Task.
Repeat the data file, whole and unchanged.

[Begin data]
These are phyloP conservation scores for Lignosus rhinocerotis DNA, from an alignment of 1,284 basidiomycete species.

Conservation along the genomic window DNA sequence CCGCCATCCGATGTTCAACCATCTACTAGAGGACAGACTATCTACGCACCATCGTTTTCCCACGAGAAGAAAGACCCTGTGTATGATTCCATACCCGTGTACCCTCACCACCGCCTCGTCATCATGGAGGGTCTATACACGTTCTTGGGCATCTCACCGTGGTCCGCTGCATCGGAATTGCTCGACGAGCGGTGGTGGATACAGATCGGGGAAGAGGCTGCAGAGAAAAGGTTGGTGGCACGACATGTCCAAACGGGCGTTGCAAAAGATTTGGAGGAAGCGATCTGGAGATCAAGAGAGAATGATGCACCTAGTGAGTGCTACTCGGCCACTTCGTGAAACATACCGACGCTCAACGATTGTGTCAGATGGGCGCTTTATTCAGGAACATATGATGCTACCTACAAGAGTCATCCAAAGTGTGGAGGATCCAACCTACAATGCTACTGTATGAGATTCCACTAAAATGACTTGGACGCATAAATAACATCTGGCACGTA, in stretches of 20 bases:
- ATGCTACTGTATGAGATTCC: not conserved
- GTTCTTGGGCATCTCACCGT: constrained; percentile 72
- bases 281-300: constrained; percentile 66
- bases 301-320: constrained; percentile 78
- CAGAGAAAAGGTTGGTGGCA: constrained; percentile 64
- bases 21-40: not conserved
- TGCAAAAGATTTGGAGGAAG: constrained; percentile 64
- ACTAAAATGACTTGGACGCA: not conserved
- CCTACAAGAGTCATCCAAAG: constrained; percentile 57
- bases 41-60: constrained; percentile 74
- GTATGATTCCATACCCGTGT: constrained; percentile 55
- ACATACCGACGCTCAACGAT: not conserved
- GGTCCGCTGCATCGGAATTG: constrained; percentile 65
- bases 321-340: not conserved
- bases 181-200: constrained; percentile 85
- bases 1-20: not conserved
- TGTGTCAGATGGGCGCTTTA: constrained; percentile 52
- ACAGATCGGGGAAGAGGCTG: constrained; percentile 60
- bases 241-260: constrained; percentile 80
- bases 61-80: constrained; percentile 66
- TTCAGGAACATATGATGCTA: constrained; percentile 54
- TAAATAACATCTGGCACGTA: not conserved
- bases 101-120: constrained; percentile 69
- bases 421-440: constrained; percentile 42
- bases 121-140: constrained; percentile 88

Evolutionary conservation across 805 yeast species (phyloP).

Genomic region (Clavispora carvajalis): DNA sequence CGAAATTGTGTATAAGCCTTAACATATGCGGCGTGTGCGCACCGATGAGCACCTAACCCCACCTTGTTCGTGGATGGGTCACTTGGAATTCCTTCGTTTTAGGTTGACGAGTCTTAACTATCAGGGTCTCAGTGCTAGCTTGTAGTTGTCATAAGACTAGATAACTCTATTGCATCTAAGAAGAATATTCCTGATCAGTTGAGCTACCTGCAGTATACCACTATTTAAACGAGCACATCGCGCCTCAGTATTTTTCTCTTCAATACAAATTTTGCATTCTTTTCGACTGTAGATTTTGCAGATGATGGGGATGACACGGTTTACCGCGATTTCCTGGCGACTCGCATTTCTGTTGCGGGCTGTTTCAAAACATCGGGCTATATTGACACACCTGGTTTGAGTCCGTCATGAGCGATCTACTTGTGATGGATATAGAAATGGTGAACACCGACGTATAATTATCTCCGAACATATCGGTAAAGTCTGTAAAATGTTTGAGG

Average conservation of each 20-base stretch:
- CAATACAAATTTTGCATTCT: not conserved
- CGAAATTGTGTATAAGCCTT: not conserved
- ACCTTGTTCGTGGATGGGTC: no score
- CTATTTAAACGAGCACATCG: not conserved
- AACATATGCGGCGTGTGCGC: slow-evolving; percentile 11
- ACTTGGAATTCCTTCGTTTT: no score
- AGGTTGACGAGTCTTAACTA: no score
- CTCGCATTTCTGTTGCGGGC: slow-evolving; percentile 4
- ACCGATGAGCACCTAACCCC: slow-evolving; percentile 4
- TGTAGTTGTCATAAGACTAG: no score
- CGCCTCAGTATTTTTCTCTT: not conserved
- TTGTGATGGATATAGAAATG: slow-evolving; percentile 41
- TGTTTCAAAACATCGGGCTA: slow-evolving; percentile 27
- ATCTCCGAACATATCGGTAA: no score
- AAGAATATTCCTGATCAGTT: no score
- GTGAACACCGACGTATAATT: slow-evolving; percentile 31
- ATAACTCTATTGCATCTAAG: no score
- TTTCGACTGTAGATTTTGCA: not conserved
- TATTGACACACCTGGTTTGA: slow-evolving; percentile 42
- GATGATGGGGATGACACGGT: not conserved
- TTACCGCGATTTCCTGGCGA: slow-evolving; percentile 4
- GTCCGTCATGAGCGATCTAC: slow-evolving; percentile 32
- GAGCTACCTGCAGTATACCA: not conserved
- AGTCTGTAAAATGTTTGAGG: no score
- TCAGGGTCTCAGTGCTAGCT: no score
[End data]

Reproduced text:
These are phyloP conservation scores for Lignosus rhinocerotis DNA, from an alignment of 1,284 basidiomycete species.

Conservation along the genomic window DNA sequence CCGCCATCCGATGTTCAACCATCTACTAGAGGACAGACTATCTACGCACCATCGTTTTCCCACGAGAAGAAAGACCCTGTGTATGATTCCATACCCGTGTACCCTCACCACCGCCTCGTCATCATGGAGGGTCTATACACGTTCTTGGGCATCTCACCGTGGTCCGCTGCATCGGAATTGCTCGACGAGCGGTGGTGGATACAGATCGGGGAAGAGGCTGCAGAGAAAAGGTTGGTGGCACGACATGTCCAAACGGGCGTTGCAAAAGATTTGGAGGAAGCGATCTGGAGATCAAGAGAGAATGATGCACCTAGTGAGTGCTACTCGGCCACTTCGTGAAACATACCGACGCTCAACGATTGTGTCAGATGGGCGCTTTATTCAGGAACATATGATGCTACCTACAAGAGTCATCCAAAGTGTGGAGGATCCAACCTACAATGCTACTGTATGAGATTCCACTAAAATGACTTGGACGCATAAATAACATCTGGCACGTA, in stretches of 20 bases:
- ATGCTACTGTATGAGATTCC: not conserved
- GTTCTTGGGCATCTCACCGT: constrained; percentile 72
- bases 281-300: constrained; percentile 66
- bases 301-320: constrained; percentile 78
- CAGAGAAAAGGTTGGTGGCA: constrained; percentile 64
- bases 21-40: not conserved
- TGCAAAAGATTTGGAGGAAG: constrained; percentile 64
- ACTAAAATGACTTGGACGCA: not conserved
- CCTACAAGAGTCATCCAAAG: constrained; percentile 57
- bases 41-60: constrained; percentile 74
- GTATGATTCCATACCCGTGT: constrained; percentile 55
- ACATACCGACGCTCAACGAT: not conserved
- GGTCCGCTGCATCGGAATTG: constrained; percentile 65
- bases 321-340: not conserved
- bases 181-200: constrained; percentile 85
- bases 1-20: not conserved
- TGTGTCAGATGGGCGCTTTA: constrained; percentile 52
- ACAGATCGGGGAAGAGGCTG: constrained; percentile 60
- bases 241-260: constrained; percentile 80
- bases 61-80: constrained; percentile 66
- TTCAGGAACATATGATGCTA: constrained; percentile 54
- TAAATAACATCTGGCACGTA: not conserved
- bases 101-120: constrained; percentile 69
- bases 421-440: constrained; percentile 42
- bases 121-140: constrained; percentile 88

Evolutionary conservation across 805 yeast species (phyloP).

Genomic region (Clavispora carvajalis): DNA sequence CGAAATTGTGTATAAGCCTTAACATATGCGGCGTGTGCGCACCGATGAGCACCTAACCCCACCTTGTTCGTGGATGGGTCACTTGGAATTCCTTCGTTTTAGGTTGACGAGTCTTAACTATCAGGGTCTCAGTGCTAGCTTGTAGTTGTCATAAGACTAGATAACTCTATTGCATCTAAGAAGAATATTCCTGATCAGTTGAGCTACCTGCAGTATACCACTATTTAAACGAGCACATCGCGCCTCAGTATTTTTCTCTTCAATACAAATTTTGCATTCTTTTCGACTGTAGATTTTGCAGATGATGGGGATGACACGGTTTACCGCGATTTCCTGGCGACTCGCATTTCTGTTGCGGGCTGTTTCAAAACATCGGGCTATATTGACACACCTGGTTTGAGTCCGTCATGAGCGATCTACTTGTGATGGATATAGAAATGGTGAACACCGACGTATAATTATCTCCGAACATATCGGTAAAGTCTGTAAAATGTTTGAGG

Average conservation of each 20-base stretch:
- CAATACAAATTTTGCATTCT: not conserved
- CGAAATTGTGTATAAGCCTT: not conserved
- ACCTTGTTCGTGGATGGGTC: no score
- CTATTTAAACGAGCACATCG: not conserved
- AACATATGCGGCGTGTGCGC: slow-evolving; percentile 11
- ACTTGGAATTCCTTCGTTTT: no score
- AGGTTGACGAGTCTTAACTA: no score
- CTCGCATTTCTGTTGCGGGC: slow-evolving; percentile 4
- ACCGATGAGCACCTAACCCC: slow-evolving; percentile 4
- TGTAGTTGTCATAAGACTAG: no score
- CGCCTCAGTATTTTTCTCTT: not conserved
- TTGTGATGGATATAGAAATG: slow-evolving; percentile 41
- TGTTTCAAAACATCGGGCTA: slow-evolving; percentile 27
- ATCTCCGAACATATCGGTAA: no score
- AAGAATATTCCTGATCAGTT: no score
- GTGAACACCGACGTATAATT: slow-evolving; percentile 31
- ATAACTCTATTGCATCTAAG: no score
- TTTCGACTGTAGATTTTGCA: not conserved
- TATTGACACACCTGGTTTGA: slow-evolving; percentile 42
- GATGATGGGGATGACACGGT: not conserved
- TTACCGCGATTTCCTGGCGA: slow-evolving; percentile 4
- GTCCGTCATGAGCGATCTAC: slow-evolving; percentile 32
- GAGCTACCTGCAGTATACCA: not conserved
- AGTCTGTAAAATGTTTGAGG: no score
- TCAGGGTCTCAGTGCTAGCT: no score